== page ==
[ im-pair ]
See synonyms for: impairimpairedimpairment on

verb (used with object)
  1. to make or cause to become worse; diminish in ability, value, excellence, etc.; weaken or damage: to impair one's health; to impair negotiations.

verb (used without object)
  1. to grow or become worse; lessen.

  1. Archaic. impairment.

Origin of impair

1250–1300; Middle English empairen, empeiren “to make worse,” from Middle French empeirer, equivalent to em- im-1 + peirer “to make worse,” from Late Latin pējōrāre, equivalent to Latin pējōr-, stem of pējor “worse” + -ā- thematic vowel + -re infinitive suffix; cf. pejorative

synonym study For impair

1. See injure.

Opposites for impair

Other words from impair

  • im·pair·a·ble, adjective
  • im·pair·er, noun
  • im·pair·ment, noun
  • non·im·pair·ment, noun
  • pre·im·pair·ment, noun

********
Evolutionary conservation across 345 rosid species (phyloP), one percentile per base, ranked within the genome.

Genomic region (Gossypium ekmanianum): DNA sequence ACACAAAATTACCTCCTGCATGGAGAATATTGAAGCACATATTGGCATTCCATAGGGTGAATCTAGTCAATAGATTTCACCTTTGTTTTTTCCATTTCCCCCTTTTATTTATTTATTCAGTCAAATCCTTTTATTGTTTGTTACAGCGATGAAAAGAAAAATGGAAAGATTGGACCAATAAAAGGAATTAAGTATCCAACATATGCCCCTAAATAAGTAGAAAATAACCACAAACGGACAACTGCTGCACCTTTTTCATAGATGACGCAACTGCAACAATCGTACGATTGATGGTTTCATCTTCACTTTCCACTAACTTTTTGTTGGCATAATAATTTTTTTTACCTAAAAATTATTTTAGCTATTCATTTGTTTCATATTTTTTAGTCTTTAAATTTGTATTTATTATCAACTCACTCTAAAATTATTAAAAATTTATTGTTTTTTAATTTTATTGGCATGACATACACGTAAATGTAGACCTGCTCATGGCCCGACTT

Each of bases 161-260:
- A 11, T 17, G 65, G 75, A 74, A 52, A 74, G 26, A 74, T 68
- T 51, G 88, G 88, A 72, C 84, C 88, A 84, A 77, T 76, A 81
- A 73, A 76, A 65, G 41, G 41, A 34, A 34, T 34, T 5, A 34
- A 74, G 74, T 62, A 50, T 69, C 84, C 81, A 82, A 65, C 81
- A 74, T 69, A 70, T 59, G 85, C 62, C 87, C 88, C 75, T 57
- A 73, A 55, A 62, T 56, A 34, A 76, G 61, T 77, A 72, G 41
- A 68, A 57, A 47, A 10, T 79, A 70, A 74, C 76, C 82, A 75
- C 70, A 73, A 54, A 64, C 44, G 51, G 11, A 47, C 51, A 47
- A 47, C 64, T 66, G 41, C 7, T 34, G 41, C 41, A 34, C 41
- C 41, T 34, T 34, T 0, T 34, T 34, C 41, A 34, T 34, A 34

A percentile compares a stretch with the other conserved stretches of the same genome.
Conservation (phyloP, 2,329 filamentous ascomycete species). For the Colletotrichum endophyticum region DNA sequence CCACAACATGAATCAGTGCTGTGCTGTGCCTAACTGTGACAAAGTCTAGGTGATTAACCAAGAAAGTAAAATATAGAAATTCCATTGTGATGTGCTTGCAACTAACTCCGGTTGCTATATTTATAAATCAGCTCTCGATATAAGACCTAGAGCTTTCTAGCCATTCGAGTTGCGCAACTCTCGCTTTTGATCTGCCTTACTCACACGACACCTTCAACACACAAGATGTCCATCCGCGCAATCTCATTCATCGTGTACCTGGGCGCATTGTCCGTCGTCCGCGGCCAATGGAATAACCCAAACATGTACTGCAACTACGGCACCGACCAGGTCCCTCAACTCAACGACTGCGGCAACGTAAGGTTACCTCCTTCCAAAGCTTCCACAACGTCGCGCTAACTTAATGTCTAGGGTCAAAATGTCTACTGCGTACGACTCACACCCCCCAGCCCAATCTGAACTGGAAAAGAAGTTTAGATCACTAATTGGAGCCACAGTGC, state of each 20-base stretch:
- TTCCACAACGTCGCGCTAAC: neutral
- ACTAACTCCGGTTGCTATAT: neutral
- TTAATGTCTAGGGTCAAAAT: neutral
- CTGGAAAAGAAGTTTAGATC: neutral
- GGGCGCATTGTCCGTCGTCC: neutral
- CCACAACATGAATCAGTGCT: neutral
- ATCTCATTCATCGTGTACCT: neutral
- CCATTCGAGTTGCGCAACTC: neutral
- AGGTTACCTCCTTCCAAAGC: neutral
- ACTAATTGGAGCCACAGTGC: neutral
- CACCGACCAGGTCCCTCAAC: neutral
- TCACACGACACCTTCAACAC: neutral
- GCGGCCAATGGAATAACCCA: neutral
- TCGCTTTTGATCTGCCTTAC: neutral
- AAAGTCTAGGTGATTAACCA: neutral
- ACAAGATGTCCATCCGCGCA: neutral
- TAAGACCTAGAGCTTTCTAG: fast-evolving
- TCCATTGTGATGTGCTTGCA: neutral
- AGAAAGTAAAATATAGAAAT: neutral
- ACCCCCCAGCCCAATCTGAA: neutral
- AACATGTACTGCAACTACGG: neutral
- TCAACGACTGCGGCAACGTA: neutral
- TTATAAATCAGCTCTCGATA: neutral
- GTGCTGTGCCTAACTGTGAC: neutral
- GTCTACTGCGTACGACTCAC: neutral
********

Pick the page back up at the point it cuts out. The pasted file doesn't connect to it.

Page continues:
• self-im·pair·a·ble, adjective
  • self-im·pair·ing, adjective
  • un·im·pair·a·ble, adjective

Words Nearby impair

Other definitions for impair (2 of 2)

[ an-per ]

  1. noting any odd number, especially in roulette. Unabridged Based on the Random House Unabridged Dictionary, © Random House, Inc. 2023

How to use impair in a sentence

British Dictionary definitions for impair


/ (ɪmˈpɛə) /

  1. (tr) to reduce or weaken in strength, quality, etc: his hearing was impaired by an accident

Origin of impair

C14: from Old French empeirer to make worse, from Late Latin pējorāre, from Latin pejor worse; see pejorative

Derived forms of impair

  • impairable, adjective
  • impairer, noun
  • impairment, noun

Collins English Dictionary - Complete & Unabridged 2012 Digital Edition © William Collins Sons & Co. Ltd. 1979, 1986 © HarperCollins Publishers 1998, 2000, 2003, 2005, 2006, 2007, 2009, 2012